If you want control, influence, or authority, you probably aren’t going to pursue altruism, humility, servanthood, mercy, patience, kindness, vulnerability or trust. But if you want relationships, you really should consider all of those things, but be prepared to surrender control, influence, and authority.
Understandably, many Christians are impatient with our government for not lowering more shock and awe onto the terrorist group in Iraq and Syria which call them selves the “Islamic State (ISIS).” But before we start thumping the drums of war, we should remember 2 Corinthians 10:3 “For though we live in the world, we do not wage war as the world does.” How does Jesus wage war? In Matthew 5:44 Jesus tells us to “love your enemies and pray for those who persecute you.” He tells us in Romans 12:20 and Proverbs 25 “If your enemy is hungry, feed him; if he is thirsty, give him something to drink. In doing this, you will heap burning coals on his head.”
Love, prayer, kindness and generosity are our weapons if we’re genuinely following Christ’s command, not money, propaganda, or drone strikes- love.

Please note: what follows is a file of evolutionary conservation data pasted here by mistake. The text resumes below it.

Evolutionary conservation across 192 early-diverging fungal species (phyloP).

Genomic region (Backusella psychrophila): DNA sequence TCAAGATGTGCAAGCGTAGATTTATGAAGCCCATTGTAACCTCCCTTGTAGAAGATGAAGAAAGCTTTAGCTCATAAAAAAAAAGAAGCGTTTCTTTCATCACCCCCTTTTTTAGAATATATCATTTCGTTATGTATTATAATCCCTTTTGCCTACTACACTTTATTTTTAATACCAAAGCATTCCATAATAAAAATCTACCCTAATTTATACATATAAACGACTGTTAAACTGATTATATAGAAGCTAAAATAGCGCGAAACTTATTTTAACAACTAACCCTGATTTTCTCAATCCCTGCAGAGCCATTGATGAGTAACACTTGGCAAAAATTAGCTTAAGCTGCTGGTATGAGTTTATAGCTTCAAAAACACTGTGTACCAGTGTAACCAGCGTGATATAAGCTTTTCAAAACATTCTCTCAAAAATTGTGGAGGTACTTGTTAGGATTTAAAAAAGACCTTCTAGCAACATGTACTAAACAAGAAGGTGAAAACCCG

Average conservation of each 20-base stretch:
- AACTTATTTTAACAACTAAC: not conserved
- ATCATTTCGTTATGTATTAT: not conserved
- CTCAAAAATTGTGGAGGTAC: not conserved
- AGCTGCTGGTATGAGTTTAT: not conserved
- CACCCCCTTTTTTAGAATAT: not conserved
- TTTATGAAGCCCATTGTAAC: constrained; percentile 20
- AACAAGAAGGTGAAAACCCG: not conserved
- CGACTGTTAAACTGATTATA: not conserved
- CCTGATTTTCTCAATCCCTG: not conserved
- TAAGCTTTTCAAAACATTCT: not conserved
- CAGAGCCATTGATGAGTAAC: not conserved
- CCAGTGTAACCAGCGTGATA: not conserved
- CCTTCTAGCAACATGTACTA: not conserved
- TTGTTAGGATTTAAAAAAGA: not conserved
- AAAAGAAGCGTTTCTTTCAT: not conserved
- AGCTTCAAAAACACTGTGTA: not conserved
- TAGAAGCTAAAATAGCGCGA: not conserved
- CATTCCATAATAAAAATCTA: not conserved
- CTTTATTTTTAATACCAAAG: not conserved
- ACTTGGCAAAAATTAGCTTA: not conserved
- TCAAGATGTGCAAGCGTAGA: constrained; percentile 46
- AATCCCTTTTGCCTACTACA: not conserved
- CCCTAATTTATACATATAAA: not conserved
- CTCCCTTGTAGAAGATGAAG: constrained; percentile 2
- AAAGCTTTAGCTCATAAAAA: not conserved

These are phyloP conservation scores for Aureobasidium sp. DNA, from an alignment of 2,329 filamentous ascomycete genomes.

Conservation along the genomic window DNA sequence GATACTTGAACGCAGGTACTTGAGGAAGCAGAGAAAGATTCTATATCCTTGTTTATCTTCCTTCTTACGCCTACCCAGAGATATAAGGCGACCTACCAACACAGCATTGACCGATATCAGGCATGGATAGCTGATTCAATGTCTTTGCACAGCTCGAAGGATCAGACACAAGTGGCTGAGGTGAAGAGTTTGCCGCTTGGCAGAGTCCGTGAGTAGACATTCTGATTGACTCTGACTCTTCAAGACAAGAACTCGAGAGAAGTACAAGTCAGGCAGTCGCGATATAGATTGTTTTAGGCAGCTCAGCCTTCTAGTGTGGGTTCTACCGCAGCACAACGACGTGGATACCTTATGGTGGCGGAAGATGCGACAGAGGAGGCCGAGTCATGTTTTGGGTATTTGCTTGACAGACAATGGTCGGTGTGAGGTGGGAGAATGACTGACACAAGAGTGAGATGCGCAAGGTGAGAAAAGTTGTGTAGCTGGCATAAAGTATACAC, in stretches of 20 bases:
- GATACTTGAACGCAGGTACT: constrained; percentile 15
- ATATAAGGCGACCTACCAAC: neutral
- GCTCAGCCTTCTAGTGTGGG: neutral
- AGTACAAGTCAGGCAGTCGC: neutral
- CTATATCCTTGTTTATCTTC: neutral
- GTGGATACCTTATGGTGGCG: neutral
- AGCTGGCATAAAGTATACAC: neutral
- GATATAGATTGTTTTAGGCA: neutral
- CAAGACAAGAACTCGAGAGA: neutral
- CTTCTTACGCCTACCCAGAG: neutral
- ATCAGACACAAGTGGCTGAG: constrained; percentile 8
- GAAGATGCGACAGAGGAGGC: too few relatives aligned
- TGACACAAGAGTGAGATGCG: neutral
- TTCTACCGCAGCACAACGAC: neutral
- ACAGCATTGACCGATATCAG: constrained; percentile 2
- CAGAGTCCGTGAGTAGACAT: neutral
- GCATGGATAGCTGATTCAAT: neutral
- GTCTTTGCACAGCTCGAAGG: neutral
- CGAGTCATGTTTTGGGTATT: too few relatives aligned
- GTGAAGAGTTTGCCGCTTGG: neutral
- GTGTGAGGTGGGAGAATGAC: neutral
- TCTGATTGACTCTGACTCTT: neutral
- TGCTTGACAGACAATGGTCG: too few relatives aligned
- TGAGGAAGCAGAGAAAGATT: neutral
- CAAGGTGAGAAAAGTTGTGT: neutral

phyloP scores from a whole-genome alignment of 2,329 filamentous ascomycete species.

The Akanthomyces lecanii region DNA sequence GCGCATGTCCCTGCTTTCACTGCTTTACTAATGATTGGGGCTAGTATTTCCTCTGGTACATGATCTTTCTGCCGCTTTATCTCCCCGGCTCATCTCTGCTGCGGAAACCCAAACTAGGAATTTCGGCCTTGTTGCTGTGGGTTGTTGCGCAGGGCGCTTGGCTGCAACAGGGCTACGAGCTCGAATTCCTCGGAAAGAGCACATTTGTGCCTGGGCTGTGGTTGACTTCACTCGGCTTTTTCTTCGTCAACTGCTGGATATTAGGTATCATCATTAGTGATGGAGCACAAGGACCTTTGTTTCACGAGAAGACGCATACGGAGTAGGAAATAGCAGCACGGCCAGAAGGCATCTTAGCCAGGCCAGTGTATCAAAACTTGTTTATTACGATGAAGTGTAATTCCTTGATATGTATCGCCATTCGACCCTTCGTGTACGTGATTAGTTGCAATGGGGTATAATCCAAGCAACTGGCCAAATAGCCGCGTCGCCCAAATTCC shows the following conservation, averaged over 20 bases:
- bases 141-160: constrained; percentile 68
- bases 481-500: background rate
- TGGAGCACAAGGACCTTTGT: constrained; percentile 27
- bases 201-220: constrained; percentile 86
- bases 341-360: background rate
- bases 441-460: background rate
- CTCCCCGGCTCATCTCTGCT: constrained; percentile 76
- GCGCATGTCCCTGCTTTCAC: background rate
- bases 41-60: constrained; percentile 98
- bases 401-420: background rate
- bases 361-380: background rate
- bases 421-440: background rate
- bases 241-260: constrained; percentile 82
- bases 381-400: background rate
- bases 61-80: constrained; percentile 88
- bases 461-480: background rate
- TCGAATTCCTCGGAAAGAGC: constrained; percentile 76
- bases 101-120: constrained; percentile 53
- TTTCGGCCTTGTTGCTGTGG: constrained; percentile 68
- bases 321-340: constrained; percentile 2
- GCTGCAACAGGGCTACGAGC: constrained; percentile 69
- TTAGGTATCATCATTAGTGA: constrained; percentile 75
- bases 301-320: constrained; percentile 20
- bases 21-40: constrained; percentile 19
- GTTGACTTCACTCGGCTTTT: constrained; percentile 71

Paul tells us in Philippians 2 just how Jesus waged war-
“6 Who, being in very nature God,
did not consider equality with God something to be used to his own advantage;
7 rather, he made himself nothing
by taking the very nature of a servant,
being made in human likeness.
8 And being found in appearance as a man,
he humbled himself
by becoming obedient to death—
even death on a cross!”
That’s NUTS? Jesus must be some kind of a NUT!
But what if more non-Christians, Jews, Muslims, Hindus, Buddhists, atheists, agnostics and secular humanists encountered this truly Christ-like attitude among those of us who call ourselves “Christian?”
I bet they’d be confused. WOuld they be as afraid of us as we seem to be of them?
“18 There is no fear in love. But perfect love drives out fear, because fear has to do with punishment. The one who fears is not made perfect in love.
19 We love because he first loved us. 20 Whoever claims to love God yet hates a brother or sister is a liar. For whoever does not love their brother and sister, whom they have seen, cannot love God, whom they have not seen. 21 And he has given us this command: Anyone who loves God must also love their brother and sister.” 1 John 4:18-21